No. Annabelle had talked about Maribelle and the Last Home. She’d given Shana a specific message for her, about how Annabelle had been taken by the Radiant King.

Annabelle hadn’t lost her sisters. Her sisters thought they’d lost Annabelle.

Why was the King lying so much? And why didn’t he seem to do a very good job of it?

What if he wasn’t lying, though? Or what if he was only lying about some things, but telling the truth about others? What if he really did need Shana to stop the Endless Night? What if he really was trying to save the universe?

Could Shana just walk away from that?


Annabelle looked so frightened. And Shana had seen the little girl’s desperation in the grove, her hopefulness that someone would finally be able to get a message to her sisters that would hopefully set her free.

But Annabelle had also changed her mind when she learned that Shana had the Dreamer’s Heart. So what did Annabelle need the Heart for? Shana coming to the King didn’t seem to have helped Annabelle in any way.

The King might be telling the truth. The universe might be about to be swallowed by eternal darkness, and Shana might be the only person who could help him stop it.

But Shana just couldn’t ignore the frightened little girl. And she couldn’t bring herself to trust the King who hid his face with blinding light.

Shana’s mind went into overdrive. How do I save her? she wondered. How do I get out of here with Shias and the others? Do I just escape with Annabelle’s message? Shouldn’t I take her with me?

What can I do for her?

“Shana?” Shias asked softly.

Shana realized all of her friend’s eyes were on her. They were waiting for her to deal with things, trusting her to make the right call.

But what was the right call?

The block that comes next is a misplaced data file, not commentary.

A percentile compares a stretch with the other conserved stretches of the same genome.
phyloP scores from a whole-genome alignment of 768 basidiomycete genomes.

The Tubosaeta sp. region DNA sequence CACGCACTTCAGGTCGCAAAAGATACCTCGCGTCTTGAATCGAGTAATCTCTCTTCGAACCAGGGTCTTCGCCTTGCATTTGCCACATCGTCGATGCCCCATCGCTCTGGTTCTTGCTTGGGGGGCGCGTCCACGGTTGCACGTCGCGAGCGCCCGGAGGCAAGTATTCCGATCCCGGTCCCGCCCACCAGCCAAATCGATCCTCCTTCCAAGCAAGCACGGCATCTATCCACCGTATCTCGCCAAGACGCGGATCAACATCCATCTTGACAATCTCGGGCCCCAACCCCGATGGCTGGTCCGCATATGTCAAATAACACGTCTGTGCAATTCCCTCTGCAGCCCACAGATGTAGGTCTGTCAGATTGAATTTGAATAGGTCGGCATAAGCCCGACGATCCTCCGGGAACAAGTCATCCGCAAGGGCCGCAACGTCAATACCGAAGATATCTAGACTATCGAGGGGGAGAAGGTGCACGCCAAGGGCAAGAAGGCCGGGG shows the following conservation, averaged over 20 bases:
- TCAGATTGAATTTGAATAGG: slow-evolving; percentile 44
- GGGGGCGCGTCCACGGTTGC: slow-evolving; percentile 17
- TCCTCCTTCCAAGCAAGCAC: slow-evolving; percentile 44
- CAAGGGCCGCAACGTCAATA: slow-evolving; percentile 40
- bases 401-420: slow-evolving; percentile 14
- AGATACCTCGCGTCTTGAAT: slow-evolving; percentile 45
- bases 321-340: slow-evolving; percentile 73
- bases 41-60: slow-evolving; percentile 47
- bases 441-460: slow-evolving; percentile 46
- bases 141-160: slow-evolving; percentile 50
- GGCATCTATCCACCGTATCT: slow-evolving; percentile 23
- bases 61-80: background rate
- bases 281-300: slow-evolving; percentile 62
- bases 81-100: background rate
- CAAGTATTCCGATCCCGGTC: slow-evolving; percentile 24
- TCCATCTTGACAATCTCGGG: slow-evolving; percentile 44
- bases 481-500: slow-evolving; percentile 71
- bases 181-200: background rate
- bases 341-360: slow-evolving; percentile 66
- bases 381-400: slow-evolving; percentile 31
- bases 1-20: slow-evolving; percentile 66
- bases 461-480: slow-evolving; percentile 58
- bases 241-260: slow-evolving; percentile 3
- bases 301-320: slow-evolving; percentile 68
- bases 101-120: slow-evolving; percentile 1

We can’t fight our way out of here. And we don’t even know where the exit is.

“I’ve heard some things about Annabelle’s sisters,” Shana said, playing for a partial bluff. “And I know she didn’t lose them. One of them asked me to find her.”

“Is that so?” the King asked, his tone dripping with suspicion.

Play it cool, Shana! Don’t be so obvious. “That’s right,” Shana said. “Maribelle’s been looking everywhere for her little sister. The way she told me, she thought Annabelle was the one who’d been lost.”

“Very interesting,” the King said slowly. Annabelle had lifted her eyes, watching Shana hesitantly.

I really hope I’m right about what you can do, Annabelle, Shana thought, meeting the girl’s eyes. Of course, Annabelle couldn’t see Shana’s eyes through the sunglasses, but she hoped the girl understood what Shana was trying to do.

Shana had remembered Annabelle saying “I can take them” in the grove. Neith had instead stepped in and taken the Dawn Riders to the Shining Palace, which was clearly not located anywhere ordinary. It would take magic to get here.

It would probably take the same magic to get out.

If Annabelle could get them in, then Shana was desperately hoping the girl could get them out.

“So I find it hard to trust you, King,” Shana said. “Maybe you were misinformed about Annabelle’s situation, though. I get that you’re trying to help her. But maybe she didn’t tell you everything.”

“So what would you have me do?” the King asked.